Finding our Common Ground – More than Just a Nice Idea

First off, I want to sincerely thank my friend and Purple Ground blog host Jamie Rudolph for inviting me to join her page for periodic posts.  I so completely support her motivations for these discussions. Political discussion has become rigid and beyond partisan — no one is happy with a political system that is paralyzed by anger, fear and inflexible ideology.  Our country is built on the idea that a healthy discourse is crucial to a free democracy.

That’s why finding common ground in political discourse is so important. Jamie and I stand on opposite sides of the political divide.  We have significant philosophical differences on some issues, but we share the conviction that the best decisions for America will come from people willing to listen and understand each other‘s perspectives.  Working toward building consensus, agreement and compromise is how our founding fathers always intended these United States of America to be governed.

So right off the bat, here’s some common ground we can all agree on: Regardless of ideology, we all want our elected officials to govern the United States of America on our behalf.  The voice of the people through elected representation.

But to do this requires active interpersonal communication. Our electeds must do what the rest of us do every day: Figure out how to get along and live/work together! Most of us do a pretty good job of treating one another with courtesy and respect, and basically try to be good humans. You learn pretty quickly in life that it’s best to try and get along with one another.  In the world of our lawmakers, we hope that those we elect have this idea down as well.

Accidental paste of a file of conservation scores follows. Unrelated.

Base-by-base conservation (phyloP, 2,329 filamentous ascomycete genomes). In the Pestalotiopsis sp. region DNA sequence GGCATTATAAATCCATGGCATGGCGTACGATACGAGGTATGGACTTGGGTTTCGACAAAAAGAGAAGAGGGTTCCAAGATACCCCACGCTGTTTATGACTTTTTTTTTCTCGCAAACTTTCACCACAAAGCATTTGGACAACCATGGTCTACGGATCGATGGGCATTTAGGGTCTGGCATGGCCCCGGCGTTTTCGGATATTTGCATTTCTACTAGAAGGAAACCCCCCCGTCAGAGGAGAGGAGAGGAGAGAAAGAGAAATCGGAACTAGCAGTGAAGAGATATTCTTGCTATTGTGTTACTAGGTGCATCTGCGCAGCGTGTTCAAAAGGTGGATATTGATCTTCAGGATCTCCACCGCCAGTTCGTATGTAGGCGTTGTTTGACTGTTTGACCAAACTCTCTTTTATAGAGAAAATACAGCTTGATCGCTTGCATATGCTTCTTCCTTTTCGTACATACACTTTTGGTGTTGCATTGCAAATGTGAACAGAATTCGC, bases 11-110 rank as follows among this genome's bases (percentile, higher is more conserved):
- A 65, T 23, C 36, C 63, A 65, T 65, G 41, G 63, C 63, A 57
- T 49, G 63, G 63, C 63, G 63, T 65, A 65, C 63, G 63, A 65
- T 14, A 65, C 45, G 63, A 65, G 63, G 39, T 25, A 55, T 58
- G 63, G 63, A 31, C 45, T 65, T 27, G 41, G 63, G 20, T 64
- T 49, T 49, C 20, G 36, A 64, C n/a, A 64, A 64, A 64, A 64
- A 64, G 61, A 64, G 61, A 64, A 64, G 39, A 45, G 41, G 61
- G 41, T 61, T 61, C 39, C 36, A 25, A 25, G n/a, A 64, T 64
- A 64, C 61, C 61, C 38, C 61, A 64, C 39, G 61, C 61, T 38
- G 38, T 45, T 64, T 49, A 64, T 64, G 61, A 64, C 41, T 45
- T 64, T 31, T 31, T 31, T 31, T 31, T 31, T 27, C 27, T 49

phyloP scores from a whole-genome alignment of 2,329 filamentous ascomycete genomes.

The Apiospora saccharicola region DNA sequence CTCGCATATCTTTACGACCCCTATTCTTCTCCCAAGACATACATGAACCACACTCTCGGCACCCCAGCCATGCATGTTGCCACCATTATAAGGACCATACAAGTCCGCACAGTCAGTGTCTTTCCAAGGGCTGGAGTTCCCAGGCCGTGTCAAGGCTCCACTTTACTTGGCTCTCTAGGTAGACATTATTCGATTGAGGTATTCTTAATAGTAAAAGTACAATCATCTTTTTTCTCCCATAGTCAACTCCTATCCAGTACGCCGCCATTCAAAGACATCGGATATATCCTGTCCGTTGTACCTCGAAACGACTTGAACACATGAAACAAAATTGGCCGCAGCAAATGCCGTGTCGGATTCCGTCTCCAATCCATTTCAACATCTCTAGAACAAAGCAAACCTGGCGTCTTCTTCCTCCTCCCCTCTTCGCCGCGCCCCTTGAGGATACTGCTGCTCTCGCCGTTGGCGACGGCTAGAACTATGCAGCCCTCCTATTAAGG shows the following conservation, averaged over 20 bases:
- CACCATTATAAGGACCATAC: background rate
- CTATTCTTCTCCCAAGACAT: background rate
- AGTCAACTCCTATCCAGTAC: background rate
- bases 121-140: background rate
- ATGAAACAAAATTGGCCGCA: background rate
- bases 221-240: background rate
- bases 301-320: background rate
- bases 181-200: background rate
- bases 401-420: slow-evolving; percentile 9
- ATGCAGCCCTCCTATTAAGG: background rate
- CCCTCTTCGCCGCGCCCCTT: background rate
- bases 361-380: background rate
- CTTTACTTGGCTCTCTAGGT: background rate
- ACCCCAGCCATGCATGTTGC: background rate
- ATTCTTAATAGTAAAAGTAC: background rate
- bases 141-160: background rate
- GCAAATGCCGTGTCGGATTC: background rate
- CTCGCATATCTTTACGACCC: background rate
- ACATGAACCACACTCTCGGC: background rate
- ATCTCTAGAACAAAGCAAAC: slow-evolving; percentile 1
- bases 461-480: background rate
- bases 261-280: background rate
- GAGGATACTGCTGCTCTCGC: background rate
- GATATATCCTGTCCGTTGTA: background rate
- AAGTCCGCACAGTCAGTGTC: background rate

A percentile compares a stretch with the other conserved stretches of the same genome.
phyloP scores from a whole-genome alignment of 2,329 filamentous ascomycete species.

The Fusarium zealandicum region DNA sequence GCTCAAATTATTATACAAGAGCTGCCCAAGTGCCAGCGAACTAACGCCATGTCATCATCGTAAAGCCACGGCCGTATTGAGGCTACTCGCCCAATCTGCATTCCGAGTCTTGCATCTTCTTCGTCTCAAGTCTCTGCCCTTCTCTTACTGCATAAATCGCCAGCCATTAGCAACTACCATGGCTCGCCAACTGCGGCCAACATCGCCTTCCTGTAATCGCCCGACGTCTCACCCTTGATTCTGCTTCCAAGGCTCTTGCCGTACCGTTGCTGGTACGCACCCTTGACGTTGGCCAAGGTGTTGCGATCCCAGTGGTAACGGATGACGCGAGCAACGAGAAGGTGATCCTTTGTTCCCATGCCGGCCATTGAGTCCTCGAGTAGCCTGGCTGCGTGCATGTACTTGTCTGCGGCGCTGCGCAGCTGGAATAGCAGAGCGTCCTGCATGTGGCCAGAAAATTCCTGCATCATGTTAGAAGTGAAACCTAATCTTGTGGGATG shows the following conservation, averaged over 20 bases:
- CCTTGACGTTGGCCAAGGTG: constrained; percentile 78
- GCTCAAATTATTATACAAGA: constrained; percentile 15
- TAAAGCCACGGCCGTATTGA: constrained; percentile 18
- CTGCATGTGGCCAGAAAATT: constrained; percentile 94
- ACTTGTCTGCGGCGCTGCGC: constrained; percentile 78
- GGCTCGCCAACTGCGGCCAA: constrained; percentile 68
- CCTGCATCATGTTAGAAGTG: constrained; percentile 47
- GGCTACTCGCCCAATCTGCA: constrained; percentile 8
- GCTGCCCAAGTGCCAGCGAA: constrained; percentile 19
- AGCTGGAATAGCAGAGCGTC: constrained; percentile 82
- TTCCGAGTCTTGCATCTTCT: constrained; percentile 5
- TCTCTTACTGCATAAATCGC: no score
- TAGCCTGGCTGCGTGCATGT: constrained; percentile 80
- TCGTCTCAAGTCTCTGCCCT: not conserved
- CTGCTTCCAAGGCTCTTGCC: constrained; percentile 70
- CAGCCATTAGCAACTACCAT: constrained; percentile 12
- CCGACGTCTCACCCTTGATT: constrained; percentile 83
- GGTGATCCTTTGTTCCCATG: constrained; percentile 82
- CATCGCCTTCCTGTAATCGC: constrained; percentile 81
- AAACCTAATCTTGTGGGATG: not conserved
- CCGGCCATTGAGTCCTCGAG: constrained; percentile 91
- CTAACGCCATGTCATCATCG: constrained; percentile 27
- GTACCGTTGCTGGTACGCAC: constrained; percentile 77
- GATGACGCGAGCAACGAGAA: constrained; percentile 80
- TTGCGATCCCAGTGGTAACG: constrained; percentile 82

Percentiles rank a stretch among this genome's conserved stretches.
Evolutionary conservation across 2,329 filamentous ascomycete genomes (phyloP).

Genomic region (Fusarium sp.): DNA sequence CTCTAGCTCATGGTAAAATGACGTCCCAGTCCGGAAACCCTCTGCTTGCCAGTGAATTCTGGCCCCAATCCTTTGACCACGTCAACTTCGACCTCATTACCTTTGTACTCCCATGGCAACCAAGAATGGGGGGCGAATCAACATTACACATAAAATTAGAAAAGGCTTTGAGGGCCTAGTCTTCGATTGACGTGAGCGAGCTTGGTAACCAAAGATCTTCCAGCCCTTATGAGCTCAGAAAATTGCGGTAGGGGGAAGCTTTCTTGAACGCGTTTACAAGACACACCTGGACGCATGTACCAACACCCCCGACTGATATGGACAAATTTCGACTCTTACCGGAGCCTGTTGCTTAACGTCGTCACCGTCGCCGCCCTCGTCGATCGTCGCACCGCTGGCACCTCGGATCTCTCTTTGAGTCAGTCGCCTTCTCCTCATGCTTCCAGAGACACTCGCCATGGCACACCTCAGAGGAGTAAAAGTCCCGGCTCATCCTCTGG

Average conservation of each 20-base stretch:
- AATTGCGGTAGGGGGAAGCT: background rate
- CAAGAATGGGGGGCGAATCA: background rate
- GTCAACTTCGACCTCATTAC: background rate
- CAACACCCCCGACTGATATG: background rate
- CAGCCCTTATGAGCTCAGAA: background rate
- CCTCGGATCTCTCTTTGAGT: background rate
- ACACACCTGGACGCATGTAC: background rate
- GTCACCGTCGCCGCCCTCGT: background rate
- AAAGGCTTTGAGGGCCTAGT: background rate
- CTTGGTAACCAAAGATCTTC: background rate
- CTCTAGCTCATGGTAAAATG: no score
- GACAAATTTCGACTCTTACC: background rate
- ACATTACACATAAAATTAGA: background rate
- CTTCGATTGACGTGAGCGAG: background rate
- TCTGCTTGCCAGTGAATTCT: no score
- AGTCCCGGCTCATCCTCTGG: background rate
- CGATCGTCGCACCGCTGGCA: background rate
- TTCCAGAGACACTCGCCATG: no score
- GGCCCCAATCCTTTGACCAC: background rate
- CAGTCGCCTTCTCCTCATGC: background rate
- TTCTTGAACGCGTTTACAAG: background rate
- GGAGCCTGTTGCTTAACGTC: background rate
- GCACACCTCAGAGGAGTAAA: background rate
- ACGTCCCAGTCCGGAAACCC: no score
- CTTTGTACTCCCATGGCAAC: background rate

So when dealing with contentious issues, it’s a good idea to take time to first appreciate what you can agree on. Take some time before jumping into debate to first acknowledge that you and your rival might have some core objectives in common. Why? Because it reminds you that we’re all in this together – it’s not “us” and “them.”

Look at sports. In those moments before the game when we’re singing the National Anthem, one of the reasons it feels so good is because we’re acknowledging our common ground.  No matter who we’re rooting for, we stand shoulder-to-shoulder as proud Americans, appreciating the thrill and beauty of the sport, the spectacle of entertainment, and the communal feeling of thousands of fans sharing an experience. A few minutes later, we will be carried away with the competition, cursing at the obnoxious fan in the next row, but during the Anthem, we are all in it together.

So if we expect our politicians to find room for intelligent discourse, we can start by showing them we can do it ourselves.  We can lower the intensity of the rhetoric a bit, take an edge off the angry partisanship, and even try to find the joy in what we have in common, what we share.  In the coming months, I look forward to discovering our Purple Ground.

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About Chris Perez